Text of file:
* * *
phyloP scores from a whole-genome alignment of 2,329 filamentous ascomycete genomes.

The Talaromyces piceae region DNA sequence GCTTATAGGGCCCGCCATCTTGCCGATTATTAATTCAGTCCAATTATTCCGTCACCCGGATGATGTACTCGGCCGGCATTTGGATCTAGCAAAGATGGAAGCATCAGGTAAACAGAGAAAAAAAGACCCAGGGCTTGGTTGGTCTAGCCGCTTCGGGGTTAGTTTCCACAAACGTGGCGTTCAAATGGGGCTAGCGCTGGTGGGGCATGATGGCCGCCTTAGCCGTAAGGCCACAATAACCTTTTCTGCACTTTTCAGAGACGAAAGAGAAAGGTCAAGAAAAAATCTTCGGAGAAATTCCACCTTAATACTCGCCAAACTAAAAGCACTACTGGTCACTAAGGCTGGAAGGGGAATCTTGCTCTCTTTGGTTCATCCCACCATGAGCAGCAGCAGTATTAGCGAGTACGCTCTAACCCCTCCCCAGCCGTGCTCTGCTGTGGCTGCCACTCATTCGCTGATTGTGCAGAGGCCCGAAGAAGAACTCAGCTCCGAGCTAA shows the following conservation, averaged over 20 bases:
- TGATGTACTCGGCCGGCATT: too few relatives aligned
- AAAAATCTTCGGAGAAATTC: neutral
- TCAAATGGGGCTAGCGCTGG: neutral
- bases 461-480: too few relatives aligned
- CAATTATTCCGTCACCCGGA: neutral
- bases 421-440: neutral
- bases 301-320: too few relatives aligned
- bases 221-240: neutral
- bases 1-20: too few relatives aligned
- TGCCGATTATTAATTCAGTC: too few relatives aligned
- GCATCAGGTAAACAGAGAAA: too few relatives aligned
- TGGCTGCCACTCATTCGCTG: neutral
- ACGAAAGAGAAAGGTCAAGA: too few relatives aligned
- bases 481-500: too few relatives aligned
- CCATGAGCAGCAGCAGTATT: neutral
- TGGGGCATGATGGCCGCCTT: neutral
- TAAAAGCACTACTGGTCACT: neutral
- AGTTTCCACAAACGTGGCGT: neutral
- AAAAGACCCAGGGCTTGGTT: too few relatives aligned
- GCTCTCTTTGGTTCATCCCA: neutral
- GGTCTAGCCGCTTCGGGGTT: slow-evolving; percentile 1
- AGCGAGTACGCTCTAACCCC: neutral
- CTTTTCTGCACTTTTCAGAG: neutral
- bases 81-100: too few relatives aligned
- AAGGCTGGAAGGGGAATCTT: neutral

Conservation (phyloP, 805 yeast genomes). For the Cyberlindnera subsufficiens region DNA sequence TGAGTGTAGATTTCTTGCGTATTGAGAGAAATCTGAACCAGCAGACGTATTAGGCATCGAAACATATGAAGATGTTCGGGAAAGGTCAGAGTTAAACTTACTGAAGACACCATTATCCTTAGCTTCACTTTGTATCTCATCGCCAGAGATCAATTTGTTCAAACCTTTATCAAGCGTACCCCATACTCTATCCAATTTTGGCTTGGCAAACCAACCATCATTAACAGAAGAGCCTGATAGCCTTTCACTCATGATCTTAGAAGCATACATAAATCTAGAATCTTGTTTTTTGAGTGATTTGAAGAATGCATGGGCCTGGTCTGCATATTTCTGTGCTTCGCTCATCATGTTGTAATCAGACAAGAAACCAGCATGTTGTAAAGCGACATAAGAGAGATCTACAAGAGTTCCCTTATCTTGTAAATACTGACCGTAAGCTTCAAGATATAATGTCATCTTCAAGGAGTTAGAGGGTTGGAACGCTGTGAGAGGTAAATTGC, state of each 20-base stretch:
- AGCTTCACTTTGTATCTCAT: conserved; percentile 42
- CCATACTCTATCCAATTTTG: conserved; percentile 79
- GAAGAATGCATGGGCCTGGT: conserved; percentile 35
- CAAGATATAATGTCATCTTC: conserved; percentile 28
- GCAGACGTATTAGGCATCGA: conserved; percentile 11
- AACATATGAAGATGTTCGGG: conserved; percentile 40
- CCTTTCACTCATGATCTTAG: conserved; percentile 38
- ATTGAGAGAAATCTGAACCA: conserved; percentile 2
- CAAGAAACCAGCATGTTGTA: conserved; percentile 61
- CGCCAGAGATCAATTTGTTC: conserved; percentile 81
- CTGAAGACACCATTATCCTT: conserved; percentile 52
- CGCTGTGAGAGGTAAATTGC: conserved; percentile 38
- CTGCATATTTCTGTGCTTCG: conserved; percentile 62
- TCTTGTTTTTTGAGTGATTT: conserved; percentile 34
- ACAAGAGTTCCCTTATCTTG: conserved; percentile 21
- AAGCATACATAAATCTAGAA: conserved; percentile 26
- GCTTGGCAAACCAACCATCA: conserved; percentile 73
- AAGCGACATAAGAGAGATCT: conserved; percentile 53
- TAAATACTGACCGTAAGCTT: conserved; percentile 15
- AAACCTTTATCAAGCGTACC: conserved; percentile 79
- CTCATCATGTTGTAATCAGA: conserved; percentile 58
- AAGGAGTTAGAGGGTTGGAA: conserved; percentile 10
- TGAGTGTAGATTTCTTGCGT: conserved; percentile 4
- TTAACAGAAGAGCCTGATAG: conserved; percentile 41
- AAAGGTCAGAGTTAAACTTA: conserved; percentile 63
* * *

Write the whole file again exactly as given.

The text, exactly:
phyloP scores from a whole-genome alignment of 2,329 filamentous ascomycete genomes.

The Talaromyces piceae region DNA sequence GCTTATAGGGCCCGCCATCTTGCCGATTATTAATTCAGTCCAATTATTCCGTCACCCGGATGATGTACTCGGCCGGCATTTGGATCTAGCAAAGATGGAAGCATCAGGTAAACAGAGAAAAAAAGACCCAGGGCTTGGTTGGTCTAGCCGCTTCGGGGTTAGTTTCCACAAACGTGGCGTTCAAATGGGGCTAGCGCTGGTGGGGCATGATGGCCGCCTTAGCCGTAAGGCCACAATAACCTTTTCTGCACTTTTCAGAGACGAAAGAGAAAGGTCAAGAAAAAATCTTCGGAGAAATTCCACCTTAATACTCGCCAAACTAAAAGCACTACTGGTCACTAAGGCTGGAAGGGGAATCTTGCTCTCTTTGGTTCATCCCACCATGAGCAGCAGCAGTATTAGCGAGTACGCTCTAACCCCTCCCCAGCCGTGCTCTGCTGTGGCTGCCACTCATTCGCTGATTGTGCAGAGGCCCGAAGAAGAACTCAGCTCCGAGCTAA shows the following conservation, averaged over 20 bases:
- TGATGTACTCGGCCGGCATT: too few relatives aligned
- AAAAATCTTCGGAGAAATTC: neutral
- TCAAATGGGGCTAGCGCTGG: neutral
- bases 461-480: too few relatives aligned
- CAATTATTCCGTCACCCGGA: neutral
- bases 421-440: neutral
- bases 301-320: too few relatives aligned
- bases 221-240: neutral
- bases 1-20: too few relatives aligned
- TGCCGATTATTAATTCAGTC: too few relatives aligned
- GCATCAGGTAAACAGAGAAA: too few relatives aligned
- TGGCTGCCACTCATTCGCTG: neutral
- ACGAAAGAGAAAGGTCAAGA: too few relatives aligned
- bases 481-500: too few relatives aligned
- CCATGAGCAGCAGCAGTATT: neutral
- TGGGGCATGATGGCCGCCTT: neutral
- TAAAAGCACTACTGGTCACT: neutral
- AGTTTCCACAAACGTGGCGT: neutral
- AAAAGACCCAGGGCTTGGTT: too few relatives aligned
- GCTCTCTTTGGTTCATCCCA: neutral
- GGTCTAGCCGCTTCGGGGTT: slow-evolving; percentile 1
- AGCGAGTACGCTCTAACCCC: neutral
- CTTTTCTGCACTTTTCAGAG: neutral
- bases 81-100: too few relatives aligned
- AAGGCTGGAAGGGGAATCTT: neutral

Conservation (phyloP, 805 yeast genomes). For the Cyberlindnera subsufficiens region DNA sequence TGAGTGTAGATTTCTTGCGTATTGAGAGAAATCTGAACCAGCAGACGTATTAGGCATCGAAACATATGAAGATGTTCGGGAAAGGTCAGAGTTAAACTTACTGAAGACACCATTATCCTTAGCTTCACTTTGTATCTCATCGCCAGAGATCAATTTGTTCAAACCTTTATCAAGCGTACCCCATACTCTATCCAATTTTGGCTTGGCAAACCAACCATCATTAACAGAAGAGCCTGATAGCCTTTCACTCATGATCTTAGAAGCATACATAAATCTAGAATCTTGTTTTTTGAGTGATTTGAAGAATGCATGGGCCTGGTCTGCATATTTCTGTGCTTCGCTCATCATGTTGTAATCAGACAAGAAACCAGCATGTTGTAAAGCGACATAAGAGAGATCTACAAGAGTTCCCTTATCTTGTAAATACTGACCGTAAGCTTCAAGATATAATGTCATCTTCAAGGAGTTAGAGGGTTGGAACGCTGTGAGAGGTAAATTGC, state of each 20-base stretch:
- AGCTTCACTTTGTATCTCAT: conserved; percentile 42
- CCATACTCTATCCAATTTTG: conserved; percentile 79
- GAAGAATGCATGGGCCTGGT: conserved; percentile 35
- CAAGATATAATGTCATCTTC: conserved; percentile 28
- GCAGACGTATTAGGCATCGA: conserved; percentile 11
- AACATATGAAGATGTTCGGG: conserved; percentile 40
- CCTTTCACTCATGATCTTAG: conserved; percentile 38
- ATTGAGAGAAATCTGAACCA: conserved; percentile 2
- CAAGAAACCAGCATGTTGTA: conserved; percentile 61
- CGCCAGAGATCAATTTGTTC: conserved; percentile 81
- CTGAAGACACCATTATCCTT: conserved; percentile 52
- CGCTGTGAGAGGTAAATTGC: conserved; percentile 38
- CTGCATATTTCTGTGCTTCG: conserved; percentile 62
- TCTTGTTTTTTGAGTGATTT: conserved; percentile 34
- ACAAGAGTTCCCTTATCTTG: conserved; percentile 21
- AAGCATACATAAATCTAGAA: conserved; percentile 26
- GCTTGGCAAACCAACCATCA: conserved; percentile 73
- AAGCGACATAAGAGAGATCT: conserved; percentile 53
- TAAATACTGACCGTAAGCTT: conserved; percentile 15
- AAACCTTTATCAAGCGTACC: conserved; percentile 79
- CTCATCATGTTGTAATCAGA: conserved; percentile 58
- AAGGAGTTAGAGGGTTGGAA: conserved; percentile 10
- TGAGTGTAGATTTCTTGCGT: conserved; percentile 4
- TTAACAGAAGAGCCTGATAG: conserved; percentile 41
- AAAGGTCAGAGTTAAACTTA: conserved; percentile 63